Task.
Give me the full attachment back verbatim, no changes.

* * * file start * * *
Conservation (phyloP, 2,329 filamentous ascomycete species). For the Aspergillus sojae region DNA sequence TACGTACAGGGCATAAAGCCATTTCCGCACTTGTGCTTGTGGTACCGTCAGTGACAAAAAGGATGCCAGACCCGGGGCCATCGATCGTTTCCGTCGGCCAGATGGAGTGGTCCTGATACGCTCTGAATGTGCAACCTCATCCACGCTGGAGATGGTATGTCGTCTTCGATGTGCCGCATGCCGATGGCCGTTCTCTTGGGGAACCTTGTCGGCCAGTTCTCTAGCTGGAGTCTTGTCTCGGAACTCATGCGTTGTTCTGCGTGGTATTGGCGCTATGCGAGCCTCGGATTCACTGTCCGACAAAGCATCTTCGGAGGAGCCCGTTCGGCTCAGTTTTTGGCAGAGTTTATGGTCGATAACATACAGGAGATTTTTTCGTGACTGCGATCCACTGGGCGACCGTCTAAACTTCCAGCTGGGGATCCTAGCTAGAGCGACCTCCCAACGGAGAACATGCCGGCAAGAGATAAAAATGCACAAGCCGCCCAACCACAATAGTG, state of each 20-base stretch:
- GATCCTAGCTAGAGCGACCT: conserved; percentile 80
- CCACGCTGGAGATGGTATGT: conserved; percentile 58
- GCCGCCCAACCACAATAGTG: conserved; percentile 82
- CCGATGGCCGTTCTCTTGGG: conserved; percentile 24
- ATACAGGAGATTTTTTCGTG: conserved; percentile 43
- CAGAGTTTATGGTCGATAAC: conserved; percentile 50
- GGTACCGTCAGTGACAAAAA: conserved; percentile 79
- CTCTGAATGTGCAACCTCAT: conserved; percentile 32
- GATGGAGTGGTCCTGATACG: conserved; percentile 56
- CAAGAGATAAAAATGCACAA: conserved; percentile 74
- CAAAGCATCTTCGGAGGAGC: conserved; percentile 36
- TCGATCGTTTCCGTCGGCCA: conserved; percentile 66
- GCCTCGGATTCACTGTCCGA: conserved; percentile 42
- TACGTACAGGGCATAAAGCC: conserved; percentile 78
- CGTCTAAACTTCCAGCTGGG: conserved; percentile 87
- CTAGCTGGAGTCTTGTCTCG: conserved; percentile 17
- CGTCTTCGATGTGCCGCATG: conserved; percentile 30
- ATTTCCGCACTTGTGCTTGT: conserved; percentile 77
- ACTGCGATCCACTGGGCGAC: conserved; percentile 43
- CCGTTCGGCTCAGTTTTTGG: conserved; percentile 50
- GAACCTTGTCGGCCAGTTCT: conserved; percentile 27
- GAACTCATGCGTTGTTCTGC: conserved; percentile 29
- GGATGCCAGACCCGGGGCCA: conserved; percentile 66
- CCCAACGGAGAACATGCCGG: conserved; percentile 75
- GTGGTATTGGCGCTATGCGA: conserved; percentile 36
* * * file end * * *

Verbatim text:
Conservation (phyloP, 2,329 filamentous ascomycete species). For the Aspergillus sojae region DNA sequence TACGTACAGGGCATAAAGCCATTTCCGCACTTGTGCTTGTGGTACCGTCAGTGACAAAAAGGATGCCAGACCCGGGGCCATCGATCGTTTCCGTCGGCCAGATGGAGTGGTCCTGATACGCTCTGAATGTGCAACCTCATCCACGCTGGAGATGGTATGTCGTCTTCGATGTGCCGCATGCCGATGGCCGTTCTCTTGGGGAACCTTGTCGGCCAGTTCTCTAGCTGGAGTCTTGTCTCGGAACTCATGCGTTGTTCTGCGTGGTATTGGCGCTATGCGAGCCTCGGATTCACTGTCCGACAAAGCATCTTCGGAGGAGCCCGTTCGGCTCAGTTTTTGGCAGAGTTTATGGTCGATAACATACAGGAGATTTTTTCGTGACTGCGATCCACTGGGCGACCGTCTAAACTTCCAGCTGGGGATCCTAGCTAGAGCGACCTCCCAACGGAGAACATGCCGGCAAGAGATAAAAATGCACAAGCCGCCCAACCACAATAGTG, state of each 20-base stretch:
- GATCCTAGCTAGAGCGACCT: conserved; percentile 80
- CCACGCTGGAGATGGTATGT: conserved; percentile 58
- GCCGCCCAACCACAATAGTG: conserved; percentile 82
- CCGATGGCCGTTCTCTTGGG: conserved; percentile 24
- ATACAGGAGATTTTTTCGTG: conserved; percentile 43
- CAGAGTTTATGGTCGATAAC: conserved; percentile 50
- GGTACCGTCAGTGACAAAAA: conserved; percentile 79
- CTCTGAATGTGCAACCTCAT: conserved; percentile 32
- GATGGAGTGGTCCTGATACG: conserved; percentile 56
- CAAGAGATAAAAATGCACAA: conserved; percentile 74
- CAAAGCATCTTCGGAGGAGC: conserved; percentile 36
- TCGATCGTTTCCGTCGGCCA: conserved; percentile 66
- GCCTCGGATTCACTGTCCGA: conserved; percentile 42
- TACGTACAGGGCATAAAGCC: conserved; percentile 78
- CGTCTAAACTTCCAGCTGGG: conserved; percentile 87
- CTAGCTGGAGTCTTGTCTCG: conserved; percentile 17
- CGTCTTCGATGTGCCGCATG: conserved; percentile 30
- ATTTCCGCACTTGTGCTTGT: conserved; percentile 77
- ACTGCGATCCACTGGGCGAC: conserved; percentile 43
- CCGTTCGGCTCAGTTTTTGG: conserved; percentile 50
- GAACCTTGTCGGCCAGTTCT: conserved; percentile 27
- GAACTCATGCGTTGTTCTGC: conserved; percentile 29
- GGATGCCAGACCCGGGGCCA: conserved; percentile 66
- CCCAACGGAGAACATGCCGG: conserved; percentile 75
- GTGGTATTGGCGCTATGCGA: conserved; percentile 36